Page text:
During November, the nation collectively recognizes the achievements, contributions and rich culture of the Native Americans.
Native American Heritage Month was first recognized in 1915 with the annual meeting of the Congress of the American Indian Association, building upon previous work of Dr. Arthur C. Parker. Despite this proclamation, various states began organizing days of commemoration at different times of the year. It wasn’t until 1990 that a joint resolution from the White House was issued, designating November as National American Indian Heritage Month. Learn more about the history of Native American Heritage Month from the Library of Congress. Read more »
|Pictured from left to right, Dr. Donald Lindberg witnesses the Semiahmoo blessing of NLM’s totem with Whatcom County Executive Pete Kremen and Chairman of the Lummi Nation Cliford Cultee in September of 2011.
Dr. Donald A.B. Lindberg, Director of the National Library of Medicine (NLM) since 1984, has announced he will retire at the end of March 2015.
The Medical Library Association named Dr. Lindberg as an honorary member in Spring 2014, noting: “Health professionals, health information practitioners, and the general public have benefitted immeasurably from enhancements to the databases, products, and services developed at NLM under Lindberg’s exceptional leadership.”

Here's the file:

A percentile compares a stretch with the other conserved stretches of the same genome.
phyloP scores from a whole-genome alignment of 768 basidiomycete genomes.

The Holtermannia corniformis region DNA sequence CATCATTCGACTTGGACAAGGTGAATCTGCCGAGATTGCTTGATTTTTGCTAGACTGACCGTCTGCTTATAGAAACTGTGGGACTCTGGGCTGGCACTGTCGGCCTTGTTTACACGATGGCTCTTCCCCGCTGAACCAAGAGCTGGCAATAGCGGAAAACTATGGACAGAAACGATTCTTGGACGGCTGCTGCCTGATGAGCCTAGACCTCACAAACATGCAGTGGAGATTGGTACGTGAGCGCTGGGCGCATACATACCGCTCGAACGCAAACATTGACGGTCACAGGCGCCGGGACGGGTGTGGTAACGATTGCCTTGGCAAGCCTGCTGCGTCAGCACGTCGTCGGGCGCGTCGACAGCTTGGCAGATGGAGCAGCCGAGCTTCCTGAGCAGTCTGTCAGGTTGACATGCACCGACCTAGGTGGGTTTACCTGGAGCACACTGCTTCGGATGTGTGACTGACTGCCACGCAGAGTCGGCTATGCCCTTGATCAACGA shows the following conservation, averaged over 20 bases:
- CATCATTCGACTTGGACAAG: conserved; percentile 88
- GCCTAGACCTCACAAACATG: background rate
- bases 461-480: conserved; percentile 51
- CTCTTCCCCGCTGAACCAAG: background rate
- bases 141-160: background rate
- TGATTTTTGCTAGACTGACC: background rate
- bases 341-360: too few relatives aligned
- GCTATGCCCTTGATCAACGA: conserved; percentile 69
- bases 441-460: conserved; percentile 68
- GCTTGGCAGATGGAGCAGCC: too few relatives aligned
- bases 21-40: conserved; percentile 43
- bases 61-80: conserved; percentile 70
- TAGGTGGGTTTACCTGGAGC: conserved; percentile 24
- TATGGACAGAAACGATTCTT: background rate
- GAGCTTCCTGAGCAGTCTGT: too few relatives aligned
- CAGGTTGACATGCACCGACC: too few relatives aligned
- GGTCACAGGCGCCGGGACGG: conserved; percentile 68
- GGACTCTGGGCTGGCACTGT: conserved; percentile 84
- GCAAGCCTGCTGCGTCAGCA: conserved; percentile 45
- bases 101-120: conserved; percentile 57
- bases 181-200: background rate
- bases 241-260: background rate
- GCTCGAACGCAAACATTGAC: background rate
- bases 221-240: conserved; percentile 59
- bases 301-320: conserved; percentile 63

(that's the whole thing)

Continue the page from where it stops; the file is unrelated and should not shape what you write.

This week, Dr. Francis Collins, Director of the National Institutes of Health (NIH) issued a statement (http://www.nih.gov/about/director/11062014_statement_lindberg.htm) about Dr. Lindberg’s innumerable contributions as NLM’s distinguished director.
As noted, his support and interest in expanding the scope of the National Network of Libraries of Medicine (NN/LM) has resulted in important partnerships with minority serving institutions, tribal and community-based organizations, and the public health community. As one example, NLM commissioned Master Carver Jewell Praying Wolf James, a member of the House of Tears Carvers of the Lummi Indian Nation, located in Bellingham, Washington, to carve a healing totem, which was transported on a truck across the United States, stopping for tribal blessings on reservations in 13 states. Its permanent home is now at the NLM. The totem was a dramatic focal point of the exhibition, Native Voices: Native People’s Concepts of Health and Illness, which opened to the public October 6, 2011, and will be traveling to each region of the NN/LM beginning in December.
Many people look forward to having their own biological children at some point in their lives. However, many find that is not possible for various reasons. Adoption is another way to become a parent. It is also a way to gain a parent. For many adoptees, being welcomed into a loving family is also an event to be anticipated.
MedlinePlus offers a selection of authoritative resources on all things adoption whether it is financial and legal issues or searching for biological relatives. These resources will offer insight into the option of adoption for those considering or information for adopted families who have additional information needs just as many families do along the way.